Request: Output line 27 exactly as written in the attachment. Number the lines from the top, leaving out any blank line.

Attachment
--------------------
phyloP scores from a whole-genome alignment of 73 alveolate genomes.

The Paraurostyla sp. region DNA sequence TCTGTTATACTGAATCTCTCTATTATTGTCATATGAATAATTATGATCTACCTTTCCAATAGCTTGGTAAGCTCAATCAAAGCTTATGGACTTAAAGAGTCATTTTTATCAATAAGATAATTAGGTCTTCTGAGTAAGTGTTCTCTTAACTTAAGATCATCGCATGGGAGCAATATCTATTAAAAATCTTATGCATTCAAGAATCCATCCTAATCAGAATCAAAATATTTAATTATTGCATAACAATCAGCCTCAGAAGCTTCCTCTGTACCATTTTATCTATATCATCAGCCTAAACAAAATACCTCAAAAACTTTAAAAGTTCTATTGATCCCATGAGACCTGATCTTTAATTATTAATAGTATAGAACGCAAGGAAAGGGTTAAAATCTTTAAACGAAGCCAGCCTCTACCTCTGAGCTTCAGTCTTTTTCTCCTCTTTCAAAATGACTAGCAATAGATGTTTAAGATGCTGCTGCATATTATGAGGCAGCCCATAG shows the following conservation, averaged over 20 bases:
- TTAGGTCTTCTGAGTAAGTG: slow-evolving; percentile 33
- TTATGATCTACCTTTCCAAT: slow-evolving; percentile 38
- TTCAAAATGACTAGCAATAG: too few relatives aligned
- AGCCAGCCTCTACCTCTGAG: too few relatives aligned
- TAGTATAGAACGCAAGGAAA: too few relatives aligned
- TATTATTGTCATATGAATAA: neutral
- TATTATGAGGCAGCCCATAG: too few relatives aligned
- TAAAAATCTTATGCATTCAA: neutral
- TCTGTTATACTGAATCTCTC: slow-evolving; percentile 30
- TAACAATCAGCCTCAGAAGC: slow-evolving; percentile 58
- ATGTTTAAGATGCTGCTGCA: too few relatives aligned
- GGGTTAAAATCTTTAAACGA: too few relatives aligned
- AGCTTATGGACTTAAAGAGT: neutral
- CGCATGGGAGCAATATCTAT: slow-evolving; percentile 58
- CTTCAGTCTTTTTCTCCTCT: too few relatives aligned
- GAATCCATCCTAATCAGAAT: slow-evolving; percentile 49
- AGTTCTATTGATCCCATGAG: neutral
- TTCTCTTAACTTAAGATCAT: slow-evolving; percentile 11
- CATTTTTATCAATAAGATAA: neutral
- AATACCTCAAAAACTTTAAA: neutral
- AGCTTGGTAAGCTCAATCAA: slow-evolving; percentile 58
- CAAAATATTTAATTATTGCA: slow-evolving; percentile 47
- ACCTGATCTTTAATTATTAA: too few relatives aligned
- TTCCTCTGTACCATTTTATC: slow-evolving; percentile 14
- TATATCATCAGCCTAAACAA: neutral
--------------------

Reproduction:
- TATATCATCAGCCTAAACAA: neutral